The decline in gender mobility cannot be attributed to a decline in overall occupational mobility patterns. On the contrary, women (and men) are more likely to change occupations today while in their twenties and thirties than was the case several decades ago. This pattern is consistent with increasing precarity in the labor market and increased instability in the early life course. In other words, gender-type mobility has declined even though more women are “at risk” of changing occupations today than in earlier generations. Also, unlike previous studies following a life-course approach, we find no systematic pattern of mothers fleeing male-dominated occupations and childless women fleeing female-dominated occupations.
We argue the decline in gender mobility results from a combination of factors which emphasizes the learning constraints that women face in pursuing a full set of occupational choices that occur before, during, and after they enter the labor market.
Some women have begun to see entering male-dominated occupations as a less daunting prospect, especially if their experiences in such fields become more positive. We see a decline in occupational segregation because the lowering barriers to entry may result in more investment in occupation-specific skills, thus expanding the pool of women prepared to pursue male-dominated fields. There may also be less pressure for women to exit male-dominated fields. In other words, gender-type mobility may have declined in part because a minority of women have pursued careers exclusively in male-dominated fields and succeeded in their attempts.
The findings and analysis presented in this paper point to the importance of addressing workplace factors in reducing gender segregation. Our results underscore the continuing attrition of women from male-dominated fields. Issues such as sexual harassment in the workplace, promoting more female-friendly workplace cultures, and instituting more family-friendly workplace policies may prove fruitful in reducing women’s attrition from male-dominated fields.
The data also underscore the need to devote more attention to building pathways for women into male-dominated fields. These non-standard pathways appear to be even less available to women in recent years than they were in the 1970s and 1980s. Given the high level of turnover in many female-dominated fields, there is a pool of women who could benefit economically from moving to gender-neutral and male-dominated occupations.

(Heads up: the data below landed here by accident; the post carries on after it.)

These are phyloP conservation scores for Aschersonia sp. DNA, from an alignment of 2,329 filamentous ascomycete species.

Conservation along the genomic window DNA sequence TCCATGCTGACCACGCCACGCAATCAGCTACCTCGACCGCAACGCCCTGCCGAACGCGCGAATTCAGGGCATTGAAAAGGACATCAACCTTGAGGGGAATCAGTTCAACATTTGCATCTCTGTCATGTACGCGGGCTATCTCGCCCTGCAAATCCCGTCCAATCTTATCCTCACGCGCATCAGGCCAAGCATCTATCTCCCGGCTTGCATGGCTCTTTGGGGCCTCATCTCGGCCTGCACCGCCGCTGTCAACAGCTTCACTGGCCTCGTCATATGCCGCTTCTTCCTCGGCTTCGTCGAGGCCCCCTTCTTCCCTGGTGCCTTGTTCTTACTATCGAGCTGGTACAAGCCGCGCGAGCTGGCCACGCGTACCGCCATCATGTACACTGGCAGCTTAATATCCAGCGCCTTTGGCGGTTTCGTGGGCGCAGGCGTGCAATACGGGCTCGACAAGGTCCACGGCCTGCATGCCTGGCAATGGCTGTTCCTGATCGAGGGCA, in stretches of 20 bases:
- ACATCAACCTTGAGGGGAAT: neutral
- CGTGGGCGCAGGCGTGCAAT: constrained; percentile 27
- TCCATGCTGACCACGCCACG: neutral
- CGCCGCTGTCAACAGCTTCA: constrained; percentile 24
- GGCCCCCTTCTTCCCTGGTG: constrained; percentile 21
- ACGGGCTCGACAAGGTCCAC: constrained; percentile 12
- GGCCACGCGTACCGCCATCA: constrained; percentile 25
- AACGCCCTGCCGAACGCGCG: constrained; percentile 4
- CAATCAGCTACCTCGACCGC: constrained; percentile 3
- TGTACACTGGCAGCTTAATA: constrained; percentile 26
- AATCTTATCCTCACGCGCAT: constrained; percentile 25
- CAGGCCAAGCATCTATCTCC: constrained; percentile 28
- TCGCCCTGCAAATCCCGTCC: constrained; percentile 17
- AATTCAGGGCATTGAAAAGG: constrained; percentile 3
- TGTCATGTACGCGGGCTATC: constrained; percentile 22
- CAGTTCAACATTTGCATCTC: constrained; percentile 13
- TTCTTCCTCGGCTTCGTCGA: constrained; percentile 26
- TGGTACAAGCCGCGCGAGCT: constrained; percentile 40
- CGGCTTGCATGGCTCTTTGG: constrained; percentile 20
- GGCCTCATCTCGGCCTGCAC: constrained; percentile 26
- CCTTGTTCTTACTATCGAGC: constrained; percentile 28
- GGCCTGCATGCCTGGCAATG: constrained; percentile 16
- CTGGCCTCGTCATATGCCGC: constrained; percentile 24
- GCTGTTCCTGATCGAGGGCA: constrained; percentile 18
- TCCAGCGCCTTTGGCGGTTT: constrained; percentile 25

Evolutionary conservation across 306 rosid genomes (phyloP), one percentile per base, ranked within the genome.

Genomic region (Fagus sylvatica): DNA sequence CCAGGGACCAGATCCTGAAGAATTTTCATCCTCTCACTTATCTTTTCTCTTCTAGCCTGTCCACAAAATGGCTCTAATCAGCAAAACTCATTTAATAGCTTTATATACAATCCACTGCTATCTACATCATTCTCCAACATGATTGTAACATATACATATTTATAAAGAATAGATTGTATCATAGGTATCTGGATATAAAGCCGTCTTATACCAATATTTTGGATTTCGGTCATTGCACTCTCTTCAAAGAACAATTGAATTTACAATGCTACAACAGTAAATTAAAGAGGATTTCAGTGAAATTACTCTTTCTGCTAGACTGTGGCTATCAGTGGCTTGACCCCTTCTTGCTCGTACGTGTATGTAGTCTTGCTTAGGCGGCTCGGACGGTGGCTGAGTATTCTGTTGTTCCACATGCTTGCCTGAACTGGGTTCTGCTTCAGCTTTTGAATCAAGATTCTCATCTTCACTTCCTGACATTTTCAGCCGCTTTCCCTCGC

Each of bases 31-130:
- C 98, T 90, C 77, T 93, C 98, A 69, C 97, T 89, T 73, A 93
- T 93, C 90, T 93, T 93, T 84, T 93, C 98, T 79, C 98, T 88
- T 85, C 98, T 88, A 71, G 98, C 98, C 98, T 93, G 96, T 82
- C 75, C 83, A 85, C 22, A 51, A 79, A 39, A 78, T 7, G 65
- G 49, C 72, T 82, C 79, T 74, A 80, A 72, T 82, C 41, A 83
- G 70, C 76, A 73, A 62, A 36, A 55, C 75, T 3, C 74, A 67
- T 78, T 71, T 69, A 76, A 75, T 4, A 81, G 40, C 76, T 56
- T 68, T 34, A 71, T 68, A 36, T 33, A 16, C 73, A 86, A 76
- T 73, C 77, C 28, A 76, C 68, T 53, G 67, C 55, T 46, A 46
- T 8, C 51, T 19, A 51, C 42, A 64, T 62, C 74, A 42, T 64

Finally, increasing pay in culturally undervalued female-dominated occupations remains an important objective. There may be some progress in this area as a result of efforts to increase the minimum wage and the Biden administration’s focus on investing in the “infrastructure” of care work, much of which is done by low-paid women. These factors could produce uncertain and even contradictory effects on mobility patterns, but they would improve the economic position of women and make the gender segregation of occupations less costly to women and to society in general.
Margarita Torre is Associate Professor of Sociology at the University Carlos III of Madrid and a fellow at the Carlos III-Juan March Institute (IC3JM). Her research centers on gender and work, with a focus on the mechanisms of exclusion encountered by both men and women seeking nontraditional jobs. Her current projects examine the evolution of gender inequality in scientific collaborations across countries and disciplines, and the performance of gender in social media.
Jerry A. Jacobs is Professor of Sociology at the University of Pennsylvania. He has written about many aspects of women’s careers, including gender gaps in earnings, authority and time use, and gender inequality in higher education. His six books include The Time Divide: Work, Family, and Gender Inequality (2004) with Kathleen Gerson and The Changing Face of Medicine: Women Doctors and the Evolution of Health Care in America (2008) with Ann Boulis. His current projects include research on the future of work and a study of technology and the care work needs of older adults.